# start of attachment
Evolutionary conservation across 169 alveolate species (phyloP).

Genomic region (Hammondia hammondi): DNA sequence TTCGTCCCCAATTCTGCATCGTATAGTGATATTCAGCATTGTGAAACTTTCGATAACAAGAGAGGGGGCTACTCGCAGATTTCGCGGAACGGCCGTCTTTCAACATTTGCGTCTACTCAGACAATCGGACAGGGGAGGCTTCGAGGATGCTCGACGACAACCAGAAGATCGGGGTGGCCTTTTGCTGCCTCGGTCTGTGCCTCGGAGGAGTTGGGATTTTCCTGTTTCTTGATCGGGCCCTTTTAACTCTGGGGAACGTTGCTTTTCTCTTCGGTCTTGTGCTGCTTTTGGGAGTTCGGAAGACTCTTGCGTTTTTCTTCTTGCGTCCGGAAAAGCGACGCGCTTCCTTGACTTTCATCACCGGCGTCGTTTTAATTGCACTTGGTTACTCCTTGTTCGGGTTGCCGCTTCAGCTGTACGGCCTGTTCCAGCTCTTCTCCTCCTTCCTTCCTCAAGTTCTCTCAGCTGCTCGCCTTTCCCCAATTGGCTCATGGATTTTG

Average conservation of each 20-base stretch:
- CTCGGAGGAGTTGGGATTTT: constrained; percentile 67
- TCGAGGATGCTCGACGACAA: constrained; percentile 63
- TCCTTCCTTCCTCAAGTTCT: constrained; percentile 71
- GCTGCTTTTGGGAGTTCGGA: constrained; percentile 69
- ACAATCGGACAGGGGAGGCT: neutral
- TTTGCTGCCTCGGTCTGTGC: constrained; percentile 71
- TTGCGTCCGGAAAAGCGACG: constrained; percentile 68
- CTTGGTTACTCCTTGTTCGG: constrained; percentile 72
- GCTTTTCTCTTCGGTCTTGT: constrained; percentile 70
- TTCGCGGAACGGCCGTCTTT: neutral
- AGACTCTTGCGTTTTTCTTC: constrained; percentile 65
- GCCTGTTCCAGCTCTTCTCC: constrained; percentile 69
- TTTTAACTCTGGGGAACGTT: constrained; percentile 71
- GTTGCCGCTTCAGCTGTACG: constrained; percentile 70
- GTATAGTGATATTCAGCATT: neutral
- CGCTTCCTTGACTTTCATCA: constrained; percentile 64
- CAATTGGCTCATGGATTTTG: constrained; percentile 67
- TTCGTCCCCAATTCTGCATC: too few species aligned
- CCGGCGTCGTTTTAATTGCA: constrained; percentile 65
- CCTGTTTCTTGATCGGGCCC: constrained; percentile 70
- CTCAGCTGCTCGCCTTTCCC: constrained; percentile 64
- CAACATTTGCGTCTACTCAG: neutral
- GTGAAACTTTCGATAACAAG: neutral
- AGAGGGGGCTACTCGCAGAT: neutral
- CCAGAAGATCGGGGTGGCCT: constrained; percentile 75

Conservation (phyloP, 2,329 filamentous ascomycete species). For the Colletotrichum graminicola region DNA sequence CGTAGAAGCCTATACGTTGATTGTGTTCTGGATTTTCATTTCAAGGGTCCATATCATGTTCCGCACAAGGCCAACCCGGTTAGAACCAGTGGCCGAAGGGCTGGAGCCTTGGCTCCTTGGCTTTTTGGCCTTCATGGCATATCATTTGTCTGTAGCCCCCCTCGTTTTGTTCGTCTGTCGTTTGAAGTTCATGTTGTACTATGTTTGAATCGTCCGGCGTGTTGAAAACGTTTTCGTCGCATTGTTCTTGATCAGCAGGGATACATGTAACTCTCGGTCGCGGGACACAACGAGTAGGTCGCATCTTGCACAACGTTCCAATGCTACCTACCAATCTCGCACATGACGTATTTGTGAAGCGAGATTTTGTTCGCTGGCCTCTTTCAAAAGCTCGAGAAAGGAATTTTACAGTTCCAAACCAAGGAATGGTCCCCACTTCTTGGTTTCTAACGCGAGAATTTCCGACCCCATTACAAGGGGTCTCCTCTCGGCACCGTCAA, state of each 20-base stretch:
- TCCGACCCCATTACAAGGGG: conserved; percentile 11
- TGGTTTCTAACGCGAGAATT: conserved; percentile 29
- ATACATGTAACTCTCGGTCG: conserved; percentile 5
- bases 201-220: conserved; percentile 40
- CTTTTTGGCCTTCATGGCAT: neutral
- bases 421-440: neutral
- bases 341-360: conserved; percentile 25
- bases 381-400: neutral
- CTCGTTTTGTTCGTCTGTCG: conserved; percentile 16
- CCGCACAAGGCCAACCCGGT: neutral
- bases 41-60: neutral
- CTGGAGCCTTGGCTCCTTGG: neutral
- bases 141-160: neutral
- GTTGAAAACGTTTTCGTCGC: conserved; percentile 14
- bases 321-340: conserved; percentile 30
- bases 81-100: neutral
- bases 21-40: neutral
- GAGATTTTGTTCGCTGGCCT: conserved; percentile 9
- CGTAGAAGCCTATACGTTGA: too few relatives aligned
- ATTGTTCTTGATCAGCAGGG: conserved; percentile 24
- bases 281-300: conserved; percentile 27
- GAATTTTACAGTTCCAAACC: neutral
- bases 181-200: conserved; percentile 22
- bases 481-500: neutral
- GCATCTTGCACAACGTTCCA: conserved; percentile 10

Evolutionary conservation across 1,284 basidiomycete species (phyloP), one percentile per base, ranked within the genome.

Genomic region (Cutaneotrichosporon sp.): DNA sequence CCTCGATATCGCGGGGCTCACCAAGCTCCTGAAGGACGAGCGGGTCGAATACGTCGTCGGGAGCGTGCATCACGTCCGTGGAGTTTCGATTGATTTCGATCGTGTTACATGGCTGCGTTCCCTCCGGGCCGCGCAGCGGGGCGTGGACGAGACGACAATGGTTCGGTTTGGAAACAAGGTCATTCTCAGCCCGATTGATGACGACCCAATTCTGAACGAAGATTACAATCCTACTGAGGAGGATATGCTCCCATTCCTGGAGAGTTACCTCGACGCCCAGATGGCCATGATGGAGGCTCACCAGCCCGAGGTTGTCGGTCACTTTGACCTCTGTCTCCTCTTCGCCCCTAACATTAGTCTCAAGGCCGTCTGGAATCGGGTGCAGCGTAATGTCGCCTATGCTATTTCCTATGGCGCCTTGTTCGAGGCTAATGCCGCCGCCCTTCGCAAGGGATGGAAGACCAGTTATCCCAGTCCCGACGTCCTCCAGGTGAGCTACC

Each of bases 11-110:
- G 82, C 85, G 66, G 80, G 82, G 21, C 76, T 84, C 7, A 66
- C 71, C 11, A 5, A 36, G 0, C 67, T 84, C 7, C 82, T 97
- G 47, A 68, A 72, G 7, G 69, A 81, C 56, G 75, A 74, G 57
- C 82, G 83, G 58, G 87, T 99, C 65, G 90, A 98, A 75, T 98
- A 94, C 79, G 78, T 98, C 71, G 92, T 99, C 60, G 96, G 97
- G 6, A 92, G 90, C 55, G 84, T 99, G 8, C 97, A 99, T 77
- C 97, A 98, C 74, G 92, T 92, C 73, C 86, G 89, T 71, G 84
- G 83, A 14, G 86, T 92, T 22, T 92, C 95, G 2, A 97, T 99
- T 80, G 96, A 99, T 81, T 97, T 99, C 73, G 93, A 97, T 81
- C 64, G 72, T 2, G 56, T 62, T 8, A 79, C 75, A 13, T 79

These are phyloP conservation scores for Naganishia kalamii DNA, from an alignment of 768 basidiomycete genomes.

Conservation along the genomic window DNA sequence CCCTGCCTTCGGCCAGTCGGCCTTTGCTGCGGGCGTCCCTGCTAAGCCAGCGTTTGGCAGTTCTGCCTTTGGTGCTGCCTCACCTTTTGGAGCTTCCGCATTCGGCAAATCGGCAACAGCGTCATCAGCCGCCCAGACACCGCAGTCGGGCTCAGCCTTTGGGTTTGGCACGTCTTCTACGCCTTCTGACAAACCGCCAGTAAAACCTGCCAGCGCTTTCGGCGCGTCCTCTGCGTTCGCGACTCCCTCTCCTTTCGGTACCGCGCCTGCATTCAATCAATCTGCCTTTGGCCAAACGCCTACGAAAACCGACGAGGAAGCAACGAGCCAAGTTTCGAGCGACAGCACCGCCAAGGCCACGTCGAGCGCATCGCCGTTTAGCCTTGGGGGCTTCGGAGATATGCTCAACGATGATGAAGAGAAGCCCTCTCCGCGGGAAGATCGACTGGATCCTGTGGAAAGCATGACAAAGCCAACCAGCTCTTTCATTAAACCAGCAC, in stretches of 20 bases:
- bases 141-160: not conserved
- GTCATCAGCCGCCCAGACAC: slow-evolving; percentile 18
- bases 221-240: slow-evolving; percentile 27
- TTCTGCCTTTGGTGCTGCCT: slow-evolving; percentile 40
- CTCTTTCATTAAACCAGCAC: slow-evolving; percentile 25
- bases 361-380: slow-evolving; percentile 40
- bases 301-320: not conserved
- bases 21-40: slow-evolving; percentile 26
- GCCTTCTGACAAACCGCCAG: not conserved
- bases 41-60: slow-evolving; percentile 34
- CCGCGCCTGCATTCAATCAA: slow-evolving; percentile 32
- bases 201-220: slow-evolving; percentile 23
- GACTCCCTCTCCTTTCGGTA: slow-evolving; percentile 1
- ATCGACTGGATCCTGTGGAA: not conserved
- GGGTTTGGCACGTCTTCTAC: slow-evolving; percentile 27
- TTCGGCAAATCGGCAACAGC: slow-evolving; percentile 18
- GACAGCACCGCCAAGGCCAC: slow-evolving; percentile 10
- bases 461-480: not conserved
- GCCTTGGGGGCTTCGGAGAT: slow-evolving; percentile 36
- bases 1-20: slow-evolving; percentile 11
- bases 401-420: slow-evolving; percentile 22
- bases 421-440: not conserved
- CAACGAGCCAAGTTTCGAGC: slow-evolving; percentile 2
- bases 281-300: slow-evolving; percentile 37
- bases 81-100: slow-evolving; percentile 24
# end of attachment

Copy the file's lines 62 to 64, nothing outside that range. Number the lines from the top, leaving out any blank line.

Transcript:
- A 94, C 79, G 78, T 98, C 71, G 92, T 99, C 60, G 96, G 97
- G 6, A 92, G 90, C 55, G 84, T 99, G 8, C 97, A 99, T 77
- C 97, A 98, C 74, G 92, T 92, C 73, C 86, G 89, T 71, G 84